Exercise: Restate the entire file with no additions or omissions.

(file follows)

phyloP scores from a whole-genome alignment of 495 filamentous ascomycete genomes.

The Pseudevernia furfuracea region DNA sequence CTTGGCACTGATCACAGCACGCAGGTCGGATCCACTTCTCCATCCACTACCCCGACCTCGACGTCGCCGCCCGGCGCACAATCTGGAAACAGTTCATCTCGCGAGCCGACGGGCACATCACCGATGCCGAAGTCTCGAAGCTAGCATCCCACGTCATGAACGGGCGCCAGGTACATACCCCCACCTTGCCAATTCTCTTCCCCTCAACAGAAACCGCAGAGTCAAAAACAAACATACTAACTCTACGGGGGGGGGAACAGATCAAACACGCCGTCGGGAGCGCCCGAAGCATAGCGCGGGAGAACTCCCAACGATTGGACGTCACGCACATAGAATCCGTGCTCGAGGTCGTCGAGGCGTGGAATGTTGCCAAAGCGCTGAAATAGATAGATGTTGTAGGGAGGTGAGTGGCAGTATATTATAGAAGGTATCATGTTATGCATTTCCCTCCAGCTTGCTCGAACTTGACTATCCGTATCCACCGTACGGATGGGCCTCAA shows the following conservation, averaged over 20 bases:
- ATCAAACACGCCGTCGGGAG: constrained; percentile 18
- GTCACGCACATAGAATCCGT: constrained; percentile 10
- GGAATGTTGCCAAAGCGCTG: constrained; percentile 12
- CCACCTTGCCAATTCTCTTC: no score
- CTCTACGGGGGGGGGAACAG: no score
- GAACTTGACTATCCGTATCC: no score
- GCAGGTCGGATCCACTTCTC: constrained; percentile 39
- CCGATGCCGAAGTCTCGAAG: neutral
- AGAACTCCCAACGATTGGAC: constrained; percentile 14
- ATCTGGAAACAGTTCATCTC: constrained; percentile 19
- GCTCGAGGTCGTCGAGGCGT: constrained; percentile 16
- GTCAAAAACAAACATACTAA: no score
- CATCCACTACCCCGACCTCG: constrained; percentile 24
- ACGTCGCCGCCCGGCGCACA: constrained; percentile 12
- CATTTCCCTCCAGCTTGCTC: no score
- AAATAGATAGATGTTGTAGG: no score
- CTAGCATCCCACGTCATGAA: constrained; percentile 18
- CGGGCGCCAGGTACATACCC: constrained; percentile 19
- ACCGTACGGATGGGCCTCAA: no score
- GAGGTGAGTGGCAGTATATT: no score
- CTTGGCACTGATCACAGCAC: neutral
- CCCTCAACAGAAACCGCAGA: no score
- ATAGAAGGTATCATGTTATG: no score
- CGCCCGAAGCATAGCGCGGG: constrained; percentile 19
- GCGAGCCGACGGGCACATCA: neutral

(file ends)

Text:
phyloP scores from a whole-genome alignment of 495 filamentous ascomycete genomes.

The Pseudevernia furfuracea region DNA sequence CTTGGCACTGATCACAGCACGCAGGTCGGATCCACTTCTCCATCCACTACCCCGACCTCGACGTCGCCGCCCGGCGCACAATCTGGAAACAGTTCATCTCGCGAGCCGACGGGCACATCACCGATGCCGAAGTCTCGAAGCTAGCATCCCACGTCATGAACGGGCGCCAGGTACATACCCCCACCTTGCCAATTCTCTTCCCCTCAACAGAAACCGCAGAGTCAAAAACAAACATACTAACTCTACGGGGGGGGGAACAGATCAAACACGCCGTCGGGAGCGCCCGAAGCATAGCGCGGGAGAACTCCCAACGATTGGACGTCACGCACATAGAATCCGTGCTCGAGGTCGTCGAGGCGTGGAATGTTGCCAAAGCGCTGAAATAGATAGATGTTGTAGGGAGGTGAGTGGCAGTATATTATAGAAGGTATCATGTTATGCATTTCCCTCCAGCTTGCTCGAACTTGACTATCCGTATCCACCGTACGGATGGGCCTCAA shows the following conservation, averaged over 20 bases:
- ATCAAACACGCCGTCGGGAG: constrained; percentile 18
- GTCACGCACATAGAATCCGT: constrained; percentile 10
- GGAATGTTGCCAAAGCGCTG: constrained; percentile 12
- CCACCTTGCCAATTCTCTTC: no score
- CTCTACGGGGGGGGGAACAG: no score
- GAACTTGACTATCCGTATCC: no score
- GCAGGTCGGATCCACTTCTC: constrained; percentile 39
- CCGATGCCGAAGTCTCGAAG: neutral
- AGAACTCCCAACGATTGGAC: constrained; percentile 14
- ATCTGGAAACAGTTCATCTC: constrained; percentile 19
- GCTCGAGGTCGTCGAGGCGT: constrained; percentile 16
- GTCAAAAACAAACATACTAA: no score
- CATCCACTACCCCGACCTCG: constrained; percentile 24
- ACGTCGCCGCCCGGCGCACA: constrained; percentile 12
- CATTTCCCTCCAGCTTGCTC: no score
- AAATAGATAGATGTTGTAGG: no score
- CTAGCATCCCACGTCATGAA: constrained; percentile 18
- CGGGCGCCAGGTACATACCC: constrained; percentile 19
- ACCGTACGGATGGGCCTCAA: no score
- GAGGTGAGTGGCAGTATATT: no score
- CTTGGCACTGATCACAGCAC: neutral
- CCCTCAACAGAAACCGCAGA: no score
- ATAGAAGGTATCATGTTATG: no score
- CGCCCGAAGCATAGCGCGGG: constrained; percentile 19
- GCGAGCCGACGGGCACATCA: neutral